We in the Internet Governance Project were astounded to read in Reason that ICANN has been “set free” from the U.S. government (“Internet Unleashed,” January). Contrary to Katherine Mangu-Ward’s article, ICANN has no “private life.” Its early attempt to globalize and privatize Internet governance has failed, both because the U.S. refuses to give up power and because other governments would like a piece of that power.
The new ICANN–Commerce Department agreement, called a Joint Project Agreement (JPA), leaves the basic relationship between the government and ICANN unchanged. ICANN still gets general policy guidance from the Department of Commerce and still regularly reports to it for three more years. There is nothing in the JPA that guarantees an end to the supervisory relationship between the Commerce Department and ICANN in 2009.
There is also a separate contract between the U.S. government and ICANN to perform the Internet Assigned Numbers Authority (IANA) functions. This agreement is actually more important than the JPA because it gives the government control of any modification of the Domain Name System root. This contract was renewed in August and has not changed. Indeed, the Bush administration has made it clear that it has no intention of giving up its power to dispense the IANA authority. Thus the new agreements do not substantially reduce the level of U.S. government control over ICANN and Internet identifiers.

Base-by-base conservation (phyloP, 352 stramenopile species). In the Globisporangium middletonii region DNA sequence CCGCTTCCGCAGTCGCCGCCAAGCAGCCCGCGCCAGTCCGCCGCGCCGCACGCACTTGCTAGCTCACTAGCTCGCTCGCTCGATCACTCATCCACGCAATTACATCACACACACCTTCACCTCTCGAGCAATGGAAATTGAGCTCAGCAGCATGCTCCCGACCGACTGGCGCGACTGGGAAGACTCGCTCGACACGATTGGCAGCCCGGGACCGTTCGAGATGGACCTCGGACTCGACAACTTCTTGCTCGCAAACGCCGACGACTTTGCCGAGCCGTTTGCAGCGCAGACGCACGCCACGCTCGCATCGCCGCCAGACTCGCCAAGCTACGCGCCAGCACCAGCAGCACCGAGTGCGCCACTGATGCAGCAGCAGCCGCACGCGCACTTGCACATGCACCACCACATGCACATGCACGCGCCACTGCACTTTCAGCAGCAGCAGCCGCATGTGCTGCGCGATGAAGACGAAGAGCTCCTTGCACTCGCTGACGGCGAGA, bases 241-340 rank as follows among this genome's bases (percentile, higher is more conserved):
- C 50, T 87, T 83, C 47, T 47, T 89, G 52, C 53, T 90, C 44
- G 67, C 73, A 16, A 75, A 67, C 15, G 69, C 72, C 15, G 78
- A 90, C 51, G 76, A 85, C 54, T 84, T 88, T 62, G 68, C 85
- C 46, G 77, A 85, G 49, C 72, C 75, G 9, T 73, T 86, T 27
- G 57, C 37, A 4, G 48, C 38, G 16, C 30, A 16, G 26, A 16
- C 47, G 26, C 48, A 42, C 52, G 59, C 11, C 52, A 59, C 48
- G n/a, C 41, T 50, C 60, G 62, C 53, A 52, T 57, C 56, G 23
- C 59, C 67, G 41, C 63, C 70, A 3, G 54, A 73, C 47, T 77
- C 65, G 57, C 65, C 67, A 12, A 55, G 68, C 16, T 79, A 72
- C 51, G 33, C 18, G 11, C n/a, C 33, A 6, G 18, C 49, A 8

In one important respect, the JPA actually increased direct U.S. government intervention. If the new agreement were a movie, it might be seen as the sequel to the .xxx domain veto exercised by the U.S. Commerce Department last year. One of the most important issues ICANN is considering at the moment is the relationship between domain name registration data (the Whois service) and individual privacy rights. The new agreement orders ICANN to “enforce existing Whois policy,” which requires that ICANN maintain “unrestricted and public access to accurate and complete Whois information.”
Another recent development has also increased federal regulation of the Internet. In renewing VeriSign’s registry agreement to operate the .com domain, the Commerce Department on November 29 suddenly seized for itself the power to become the ultimate price and service regulator with respect to the .com domain. From now on the Commerce Department—not ICANN’s policy making process—will provide the final word on renewal of the lucrative .com license. This approval power extends into the future indefinitely.
Internet Governance Project and Syracuse University School of Information Studies
Ticking Bombs vs. Ticking Bombast
Jim Henley sets up a straw man (“Ticking Bombs vs. Ticking Bombast,” January) by attacking an idea nobody is actually proposing—that we allow security officials to torture with impunity. No serious, thinking person in a position to influence public policy has suggested anything this lawless, and it’s intellectually dishonest to the point of frivolity to suggest otherwise.